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Van Gogh Church at Auvers

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$149
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Oil on a premium cotton canvas. This Van Gogh Church at Auvers Reproduction is painted with thick layers of oil to reflect the style which was used by Van Gogh.

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$149
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Description

Van Gogh ‘Church at Auvers’


Like every impressionist, Van Gogh paid ultimate attention to color and light. On his trips around France, he searched for sceneries where these qualities would enhance and harmonize with each other. One of them is ‘The Church at Auvers’ depicting a building that actually exists in a small village not far from Paris. Of course, Van Gogh couldn’t paint a landscape just as it was. Look close and you’ll notice the hidden clues left by the artist…

No doors, no hands

The painting shows a picturesque countryside view – an old Gothic church against a clear blue sky, surrounded by sunny green meadows and orange house roofs. Its hexagonal annexes, whimsical windows and graceful clock tower form a marvelous ensemble that catches the eye in a multitude of fine details. However, there is something disturbing in this seemingly idyllic scenery. The lush grass with dots of blooming flowers and the forking sand alley in the foreground are brightly illuminated by the sun, but the building remains in its own shadow neither reflecting nor emitting any light. The stained-glass windows are painted over with dull ultramarine giving us no opportunity to even guess what’s inside. There are no doors visible; no hands on the clock. Despite all its architectural splendor, the building looks rather unwelcoming. This strange reticent structure caught between the warm-hued landscape and the menacing cobalt swirls in the sky seems to be a subtle metaphor hinting at Van Gogh’s early religious experience. Even a solitary female figure on the alley we would expect to be heading to the church is actually walking past it as if wasn’t there.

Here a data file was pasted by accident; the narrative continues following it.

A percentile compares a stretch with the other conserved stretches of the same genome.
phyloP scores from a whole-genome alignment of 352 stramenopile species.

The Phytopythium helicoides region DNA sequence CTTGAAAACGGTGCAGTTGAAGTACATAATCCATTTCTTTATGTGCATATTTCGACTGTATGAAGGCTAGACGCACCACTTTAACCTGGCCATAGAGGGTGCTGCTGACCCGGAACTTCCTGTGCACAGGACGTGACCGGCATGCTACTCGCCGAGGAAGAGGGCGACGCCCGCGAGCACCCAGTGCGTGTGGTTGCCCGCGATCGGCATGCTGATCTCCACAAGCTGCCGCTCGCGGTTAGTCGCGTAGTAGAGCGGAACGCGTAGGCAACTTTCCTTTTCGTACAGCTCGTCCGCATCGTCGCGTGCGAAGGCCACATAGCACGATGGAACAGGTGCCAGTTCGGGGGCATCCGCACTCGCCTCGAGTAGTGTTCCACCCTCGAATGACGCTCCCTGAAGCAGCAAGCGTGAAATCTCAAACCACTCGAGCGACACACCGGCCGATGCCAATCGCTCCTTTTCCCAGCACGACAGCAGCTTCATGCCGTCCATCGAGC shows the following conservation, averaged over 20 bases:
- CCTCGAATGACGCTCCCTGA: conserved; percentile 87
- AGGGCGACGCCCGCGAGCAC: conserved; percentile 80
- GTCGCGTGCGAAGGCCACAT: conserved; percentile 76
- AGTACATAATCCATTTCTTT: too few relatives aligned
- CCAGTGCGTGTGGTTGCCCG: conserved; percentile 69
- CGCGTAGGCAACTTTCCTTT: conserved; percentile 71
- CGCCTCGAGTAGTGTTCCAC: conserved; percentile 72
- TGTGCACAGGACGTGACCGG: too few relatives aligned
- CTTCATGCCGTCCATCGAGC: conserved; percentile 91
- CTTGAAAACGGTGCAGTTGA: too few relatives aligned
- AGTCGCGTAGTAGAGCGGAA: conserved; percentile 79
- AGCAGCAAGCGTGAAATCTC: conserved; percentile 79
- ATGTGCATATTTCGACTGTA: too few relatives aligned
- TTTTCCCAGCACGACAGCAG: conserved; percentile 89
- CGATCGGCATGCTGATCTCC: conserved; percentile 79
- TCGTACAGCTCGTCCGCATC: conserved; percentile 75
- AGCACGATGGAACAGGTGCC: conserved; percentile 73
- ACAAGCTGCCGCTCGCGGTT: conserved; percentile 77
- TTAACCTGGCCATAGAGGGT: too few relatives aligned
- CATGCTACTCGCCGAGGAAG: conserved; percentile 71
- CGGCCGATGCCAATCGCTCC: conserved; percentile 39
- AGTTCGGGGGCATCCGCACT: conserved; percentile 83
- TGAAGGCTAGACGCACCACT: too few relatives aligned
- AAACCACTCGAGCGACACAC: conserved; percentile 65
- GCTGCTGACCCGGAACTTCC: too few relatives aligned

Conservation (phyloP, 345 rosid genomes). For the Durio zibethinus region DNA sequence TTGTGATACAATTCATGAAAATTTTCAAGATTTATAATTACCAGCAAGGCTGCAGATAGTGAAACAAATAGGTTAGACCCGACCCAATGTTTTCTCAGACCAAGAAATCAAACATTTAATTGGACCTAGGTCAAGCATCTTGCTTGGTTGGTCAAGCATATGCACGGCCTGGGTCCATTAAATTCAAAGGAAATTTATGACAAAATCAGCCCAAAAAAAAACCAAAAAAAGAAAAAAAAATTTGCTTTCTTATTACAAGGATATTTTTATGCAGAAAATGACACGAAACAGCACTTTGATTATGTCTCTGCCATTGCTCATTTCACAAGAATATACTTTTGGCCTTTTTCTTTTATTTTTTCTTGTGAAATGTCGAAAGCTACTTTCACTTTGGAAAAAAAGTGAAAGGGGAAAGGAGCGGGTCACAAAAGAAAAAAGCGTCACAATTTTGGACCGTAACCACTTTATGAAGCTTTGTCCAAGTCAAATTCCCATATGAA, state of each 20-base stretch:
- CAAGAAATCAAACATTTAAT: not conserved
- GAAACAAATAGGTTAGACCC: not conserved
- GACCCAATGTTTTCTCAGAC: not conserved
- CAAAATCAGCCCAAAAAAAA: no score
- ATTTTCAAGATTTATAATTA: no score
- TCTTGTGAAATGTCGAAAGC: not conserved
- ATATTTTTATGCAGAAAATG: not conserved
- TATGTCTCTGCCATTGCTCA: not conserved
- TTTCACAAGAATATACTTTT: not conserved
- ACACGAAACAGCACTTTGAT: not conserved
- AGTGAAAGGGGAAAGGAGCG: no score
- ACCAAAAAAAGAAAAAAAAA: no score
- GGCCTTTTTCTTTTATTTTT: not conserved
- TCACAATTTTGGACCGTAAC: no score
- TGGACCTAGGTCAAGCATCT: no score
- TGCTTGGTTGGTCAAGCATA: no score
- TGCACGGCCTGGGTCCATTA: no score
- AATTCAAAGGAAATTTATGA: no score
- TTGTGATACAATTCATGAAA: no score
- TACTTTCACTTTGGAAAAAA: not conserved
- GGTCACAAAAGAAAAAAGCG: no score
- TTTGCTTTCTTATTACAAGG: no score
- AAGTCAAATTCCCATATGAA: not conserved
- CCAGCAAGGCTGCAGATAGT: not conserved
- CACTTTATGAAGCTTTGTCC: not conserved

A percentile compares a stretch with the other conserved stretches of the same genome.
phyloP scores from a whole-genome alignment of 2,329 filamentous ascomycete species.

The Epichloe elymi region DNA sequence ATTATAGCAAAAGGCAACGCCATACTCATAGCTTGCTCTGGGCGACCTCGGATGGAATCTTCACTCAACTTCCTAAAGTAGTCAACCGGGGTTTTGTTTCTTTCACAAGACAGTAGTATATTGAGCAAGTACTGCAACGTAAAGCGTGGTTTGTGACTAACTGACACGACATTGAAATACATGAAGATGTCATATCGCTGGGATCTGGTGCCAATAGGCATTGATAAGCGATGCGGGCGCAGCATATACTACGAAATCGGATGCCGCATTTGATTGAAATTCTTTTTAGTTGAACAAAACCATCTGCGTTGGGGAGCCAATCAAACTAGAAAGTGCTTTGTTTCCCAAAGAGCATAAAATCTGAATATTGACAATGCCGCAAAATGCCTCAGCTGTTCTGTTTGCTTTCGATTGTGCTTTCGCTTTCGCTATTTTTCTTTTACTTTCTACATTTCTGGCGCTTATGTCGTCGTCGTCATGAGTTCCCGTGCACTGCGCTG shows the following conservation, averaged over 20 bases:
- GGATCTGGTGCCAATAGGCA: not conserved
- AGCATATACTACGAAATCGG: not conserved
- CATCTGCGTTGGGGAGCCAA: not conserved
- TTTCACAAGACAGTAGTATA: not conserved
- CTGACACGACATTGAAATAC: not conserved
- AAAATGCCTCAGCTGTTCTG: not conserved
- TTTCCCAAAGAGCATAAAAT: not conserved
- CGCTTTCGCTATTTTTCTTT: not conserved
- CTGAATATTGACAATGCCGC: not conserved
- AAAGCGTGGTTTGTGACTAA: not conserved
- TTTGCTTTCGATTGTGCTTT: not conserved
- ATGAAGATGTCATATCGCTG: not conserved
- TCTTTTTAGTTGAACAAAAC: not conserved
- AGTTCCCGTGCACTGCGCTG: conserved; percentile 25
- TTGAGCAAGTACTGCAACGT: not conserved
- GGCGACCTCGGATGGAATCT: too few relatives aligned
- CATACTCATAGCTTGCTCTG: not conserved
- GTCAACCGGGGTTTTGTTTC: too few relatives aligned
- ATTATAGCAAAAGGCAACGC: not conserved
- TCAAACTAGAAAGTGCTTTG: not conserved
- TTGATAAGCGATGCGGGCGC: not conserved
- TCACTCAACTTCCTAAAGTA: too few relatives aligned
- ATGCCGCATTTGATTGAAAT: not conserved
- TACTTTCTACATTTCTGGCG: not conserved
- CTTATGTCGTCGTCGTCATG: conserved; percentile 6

Mystical facts

  • - The painting was completed just one month before Van Gogh’s death.
  • - Few know that Van Gogh was going to become a priest, but eventually gave up on Christianity. The canvas is considered to be an expression of criticism against the official religion that, according to the artist, tries to replace faith with blind dogmas.
  • - Van Gogh was buried in Auvers, but the church refused to run a funeral mass for him because he was thought to have committed a suicide.

 

However, despite all the dismal symbolism, Van Gogh ‘Church at Auvers’ is first and foremost a spectacular painting worthy of hanging on your wall. Our hand-painted oil replica, meticulously copied from the original, will successfully play that role! Decorate your interior with this colorful rural landscape and enjoy Van Gogh’s signature brushwork even though performed with another hand!